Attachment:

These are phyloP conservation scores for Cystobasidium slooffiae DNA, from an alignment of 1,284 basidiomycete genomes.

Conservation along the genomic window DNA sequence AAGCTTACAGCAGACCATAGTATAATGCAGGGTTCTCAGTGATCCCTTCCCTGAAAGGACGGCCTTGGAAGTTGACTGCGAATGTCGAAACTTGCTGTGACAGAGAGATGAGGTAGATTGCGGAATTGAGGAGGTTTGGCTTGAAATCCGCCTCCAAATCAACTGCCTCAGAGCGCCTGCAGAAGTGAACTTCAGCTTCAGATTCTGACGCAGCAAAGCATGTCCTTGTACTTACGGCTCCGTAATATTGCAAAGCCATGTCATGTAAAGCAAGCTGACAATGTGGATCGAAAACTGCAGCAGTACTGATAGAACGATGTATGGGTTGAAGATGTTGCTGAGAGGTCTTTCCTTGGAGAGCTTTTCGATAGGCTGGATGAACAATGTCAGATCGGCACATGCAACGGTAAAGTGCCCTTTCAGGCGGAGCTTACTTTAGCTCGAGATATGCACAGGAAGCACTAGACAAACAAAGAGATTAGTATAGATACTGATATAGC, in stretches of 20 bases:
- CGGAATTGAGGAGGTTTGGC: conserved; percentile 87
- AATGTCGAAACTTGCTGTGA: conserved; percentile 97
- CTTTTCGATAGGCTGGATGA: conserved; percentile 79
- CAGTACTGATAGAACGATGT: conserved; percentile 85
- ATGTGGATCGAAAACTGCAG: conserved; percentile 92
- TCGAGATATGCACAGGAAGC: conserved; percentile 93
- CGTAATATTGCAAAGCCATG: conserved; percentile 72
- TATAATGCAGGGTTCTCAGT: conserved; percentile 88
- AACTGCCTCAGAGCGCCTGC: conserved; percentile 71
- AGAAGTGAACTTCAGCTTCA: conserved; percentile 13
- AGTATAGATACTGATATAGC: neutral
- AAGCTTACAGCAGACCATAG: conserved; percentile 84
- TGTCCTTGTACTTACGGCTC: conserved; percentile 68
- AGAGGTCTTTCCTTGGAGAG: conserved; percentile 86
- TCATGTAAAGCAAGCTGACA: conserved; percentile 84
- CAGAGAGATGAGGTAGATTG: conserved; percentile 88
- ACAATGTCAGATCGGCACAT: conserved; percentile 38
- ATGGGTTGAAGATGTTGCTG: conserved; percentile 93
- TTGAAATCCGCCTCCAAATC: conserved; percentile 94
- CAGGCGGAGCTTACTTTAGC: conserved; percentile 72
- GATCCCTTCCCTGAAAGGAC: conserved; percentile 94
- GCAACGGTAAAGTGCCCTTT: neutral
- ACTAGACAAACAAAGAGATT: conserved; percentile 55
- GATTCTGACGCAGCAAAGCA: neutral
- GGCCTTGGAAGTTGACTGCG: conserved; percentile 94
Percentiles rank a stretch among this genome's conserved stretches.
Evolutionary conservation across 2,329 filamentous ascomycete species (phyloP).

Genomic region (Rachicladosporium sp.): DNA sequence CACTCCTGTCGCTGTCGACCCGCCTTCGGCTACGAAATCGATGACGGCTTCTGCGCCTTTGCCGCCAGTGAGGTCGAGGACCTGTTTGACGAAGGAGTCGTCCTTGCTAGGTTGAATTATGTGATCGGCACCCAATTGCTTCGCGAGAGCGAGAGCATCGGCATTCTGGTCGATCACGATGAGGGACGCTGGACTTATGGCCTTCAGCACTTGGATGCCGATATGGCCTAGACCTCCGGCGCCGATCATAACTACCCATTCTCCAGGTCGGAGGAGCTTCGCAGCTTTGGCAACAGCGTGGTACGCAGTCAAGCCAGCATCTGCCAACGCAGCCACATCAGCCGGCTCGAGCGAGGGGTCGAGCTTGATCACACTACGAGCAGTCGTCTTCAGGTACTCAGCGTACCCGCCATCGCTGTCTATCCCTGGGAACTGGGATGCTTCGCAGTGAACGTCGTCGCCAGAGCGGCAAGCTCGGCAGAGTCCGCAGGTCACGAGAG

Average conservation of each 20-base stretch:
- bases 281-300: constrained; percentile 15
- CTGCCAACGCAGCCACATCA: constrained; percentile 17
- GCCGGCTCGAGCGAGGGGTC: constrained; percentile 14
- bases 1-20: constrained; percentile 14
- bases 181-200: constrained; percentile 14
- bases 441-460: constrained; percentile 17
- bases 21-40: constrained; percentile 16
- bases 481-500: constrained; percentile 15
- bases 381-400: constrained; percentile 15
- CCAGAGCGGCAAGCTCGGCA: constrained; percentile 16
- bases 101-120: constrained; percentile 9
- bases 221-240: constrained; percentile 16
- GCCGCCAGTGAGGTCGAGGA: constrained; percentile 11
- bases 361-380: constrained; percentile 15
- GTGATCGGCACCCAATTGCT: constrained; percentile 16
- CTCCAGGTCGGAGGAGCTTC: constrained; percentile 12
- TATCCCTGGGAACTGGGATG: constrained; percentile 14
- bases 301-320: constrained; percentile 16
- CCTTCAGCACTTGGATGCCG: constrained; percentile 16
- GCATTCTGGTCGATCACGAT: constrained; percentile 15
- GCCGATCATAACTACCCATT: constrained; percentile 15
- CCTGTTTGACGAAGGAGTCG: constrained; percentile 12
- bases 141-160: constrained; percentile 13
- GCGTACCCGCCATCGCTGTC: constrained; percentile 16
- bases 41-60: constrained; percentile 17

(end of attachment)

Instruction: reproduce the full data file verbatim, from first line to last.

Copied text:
These are phyloP conservation scores for Cystobasidium slooffiae DNA, from an alignment of 1,284 basidiomycete genomes.

Conservation along the genomic window DNA sequence AAGCTTACAGCAGACCATAGTATAATGCAGGGTTCTCAGTGATCCCTTCCCTGAAAGGACGGCCTTGGAAGTTGACTGCGAATGTCGAAACTTGCTGTGACAGAGAGATGAGGTAGATTGCGGAATTGAGGAGGTTTGGCTTGAAATCCGCCTCCAAATCAACTGCCTCAGAGCGCCTGCAGAAGTGAACTTCAGCTTCAGATTCTGACGCAGCAAAGCATGTCCTTGTACTTACGGCTCCGTAATATTGCAAAGCCATGTCATGTAAAGCAAGCTGACAATGTGGATCGAAAACTGCAGCAGTACTGATAGAACGATGTATGGGTTGAAGATGTTGCTGAGAGGTCTTTCCTTGGAGAGCTTTTCGATAGGCTGGATGAACAATGTCAGATCGGCACATGCAACGGTAAAGTGCCCTTTCAGGCGGAGCTTACTTTAGCTCGAGATATGCACAGGAAGCACTAGACAAACAAAGAGATTAGTATAGATACTGATATAGC, in stretches of 20 bases:
- CGGAATTGAGGAGGTTTGGC: conserved; percentile 87
- AATGTCGAAACTTGCTGTGA: conserved; percentile 97
- CTTTTCGATAGGCTGGATGA: conserved; percentile 79
- CAGTACTGATAGAACGATGT: conserved; percentile 85
- ATGTGGATCGAAAACTGCAG: conserved; percentile 92
- TCGAGATATGCACAGGAAGC: conserved; percentile 93
- CGTAATATTGCAAAGCCATG: conserved; percentile 72
- TATAATGCAGGGTTCTCAGT: conserved; percentile 88
- AACTGCCTCAGAGCGCCTGC: conserved; percentile 71
- AGAAGTGAACTTCAGCTTCA: conserved; percentile 13
- AGTATAGATACTGATATAGC: neutral
- AAGCTTACAGCAGACCATAG: conserved; percentile 84
- TGTCCTTGTACTTACGGCTC: conserved; percentile 68
- AGAGGTCTTTCCTTGGAGAG: conserved; percentile 86
- TCATGTAAAGCAAGCTGACA: conserved; percentile 84
- CAGAGAGATGAGGTAGATTG: conserved; percentile 88
- ACAATGTCAGATCGGCACAT: conserved; percentile 38
- ATGGGTTGAAGATGTTGCTG: conserved; percentile 93
- TTGAAATCCGCCTCCAAATC: conserved; percentile 94
- CAGGCGGAGCTTACTTTAGC: conserved; percentile 72
- GATCCCTTCCCTGAAAGGAC: conserved; percentile 94
- GCAACGGTAAAGTGCCCTTT: neutral
- ACTAGACAAACAAAGAGATT: conserved; percentile 55
- GATTCTGACGCAGCAAAGCA: neutral
- GGCCTTGGAAGTTGACTGCG: conserved; percentile 94
Percentiles rank a stretch among this genome's conserved stretches.
Evolutionary conservation across 2,329 filamentous ascomycete species (phyloP).

Genomic region (Rachicladosporium sp.): DNA sequence CACTCCTGTCGCTGTCGACCCGCCTTCGGCTACGAAATCGATGACGGCTTCTGCGCCTTTGCCGCCAGTGAGGTCGAGGACCTGTTTGACGAAGGAGTCGTCCTTGCTAGGTTGAATTATGTGATCGGCACCCAATTGCTTCGCGAGAGCGAGAGCATCGGCATTCTGGTCGATCACGATGAGGGACGCTGGACTTATGGCCTTCAGCACTTGGATGCCGATATGGCCTAGACCTCCGGCGCCGATCATAACTACCCATTCTCCAGGTCGGAGGAGCTTCGCAGCTTTGGCAACAGCGTGGTACGCAGTCAAGCCAGCATCTGCCAACGCAGCCACATCAGCCGGCTCGAGCGAGGGGTCGAGCTTGATCACACTACGAGCAGTCGTCTTCAGGTACTCAGCGTACCCGCCATCGCTGTCTATCCCTGGGAACTGGGATGCTTCGCAGTGAACGTCGTCGCCAGAGCGGCAAGCTCGGCAGAGTCCGCAGGTCACGAGAG

Average conservation of each 20-base stretch:
- bases 281-300: constrained; percentile 15
- CTGCCAACGCAGCCACATCA: constrained; percentile 17
- GCCGGCTCGAGCGAGGGGTC: constrained; percentile 14
- bases 1-20: constrained; percentile 14
- bases 181-200: constrained; percentile 14
- bases 441-460: constrained; percentile 17
- bases 21-40: constrained; percentile 16
- bases 481-500: constrained; percentile 15
- bases 381-400: constrained; percentile 15
- CCAGAGCGGCAAGCTCGGCA: constrained; percentile 16
- bases 101-120: constrained; percentile 9
- bases 221-240: constrained; percentile 16
- GCCGCCAGTGAGGTCGAGGA: constrained; percentile 11
- bases 361-380: constrained; percentile 15
- GTGATCGGCACCCAATTGCT: constrained; percentile 16
- CTCCAGGTCGGAGGAGCTTC: constrained; percentile 12
- TATCCCTGGGAACTGGGATG: constrained; percentile 14
- bases 301-320: constrained; percentile 16
- CCTTCAGCACTTGGATGCCG: constrained; percentile 16
- GCATTCTGGTCGATCACGAT: constrained; percentile 15
- GCCGATCATAACTACCCATT: constrained; percentile 15
- CCTGTTTGACGAAGGAGTCG: constrained; percentile 12
- bases 141-160: constrained; percentile 13
- GCGTACCCGCCATCGCTGTC: constrained; percentile 16
- bases 41-60: constrained; percentile 17